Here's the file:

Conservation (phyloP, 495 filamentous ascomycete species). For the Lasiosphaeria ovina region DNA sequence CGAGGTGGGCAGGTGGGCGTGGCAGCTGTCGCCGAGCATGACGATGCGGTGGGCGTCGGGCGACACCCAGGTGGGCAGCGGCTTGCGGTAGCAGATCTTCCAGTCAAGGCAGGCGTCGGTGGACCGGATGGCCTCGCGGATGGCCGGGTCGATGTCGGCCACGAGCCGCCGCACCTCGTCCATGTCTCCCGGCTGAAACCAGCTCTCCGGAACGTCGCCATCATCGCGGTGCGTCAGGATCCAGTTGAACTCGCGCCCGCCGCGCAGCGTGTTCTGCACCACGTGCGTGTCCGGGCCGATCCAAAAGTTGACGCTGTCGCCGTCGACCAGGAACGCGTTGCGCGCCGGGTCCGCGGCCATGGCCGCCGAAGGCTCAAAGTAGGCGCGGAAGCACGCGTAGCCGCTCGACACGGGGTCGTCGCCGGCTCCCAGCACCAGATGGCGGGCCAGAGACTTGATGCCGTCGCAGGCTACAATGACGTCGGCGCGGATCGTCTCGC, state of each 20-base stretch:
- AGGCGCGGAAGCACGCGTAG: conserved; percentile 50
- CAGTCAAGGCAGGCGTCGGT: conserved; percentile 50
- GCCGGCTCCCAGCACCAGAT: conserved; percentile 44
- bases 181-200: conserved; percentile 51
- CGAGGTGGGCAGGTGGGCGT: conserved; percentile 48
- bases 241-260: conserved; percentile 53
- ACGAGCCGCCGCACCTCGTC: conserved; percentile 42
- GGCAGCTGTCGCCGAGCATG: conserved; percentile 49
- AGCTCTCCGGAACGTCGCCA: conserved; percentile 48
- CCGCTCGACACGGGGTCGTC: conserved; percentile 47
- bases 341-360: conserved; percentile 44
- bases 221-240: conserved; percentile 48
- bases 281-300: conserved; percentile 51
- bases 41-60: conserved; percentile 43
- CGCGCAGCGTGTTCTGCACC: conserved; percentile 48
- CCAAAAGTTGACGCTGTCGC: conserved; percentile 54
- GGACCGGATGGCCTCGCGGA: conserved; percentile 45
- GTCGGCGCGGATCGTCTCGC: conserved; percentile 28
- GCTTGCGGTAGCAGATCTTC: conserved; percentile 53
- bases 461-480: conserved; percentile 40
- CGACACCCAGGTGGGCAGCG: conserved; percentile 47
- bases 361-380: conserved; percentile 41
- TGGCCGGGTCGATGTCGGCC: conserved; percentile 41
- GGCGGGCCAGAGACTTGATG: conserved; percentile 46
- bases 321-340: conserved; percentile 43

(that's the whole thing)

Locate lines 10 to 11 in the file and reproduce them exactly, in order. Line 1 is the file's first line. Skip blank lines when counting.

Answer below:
- AGCTCTCCGGAACGTCGCCA: conserved; percentile 48
- CCGCTCGACACGGGGTCGTC: conserved; percentile 47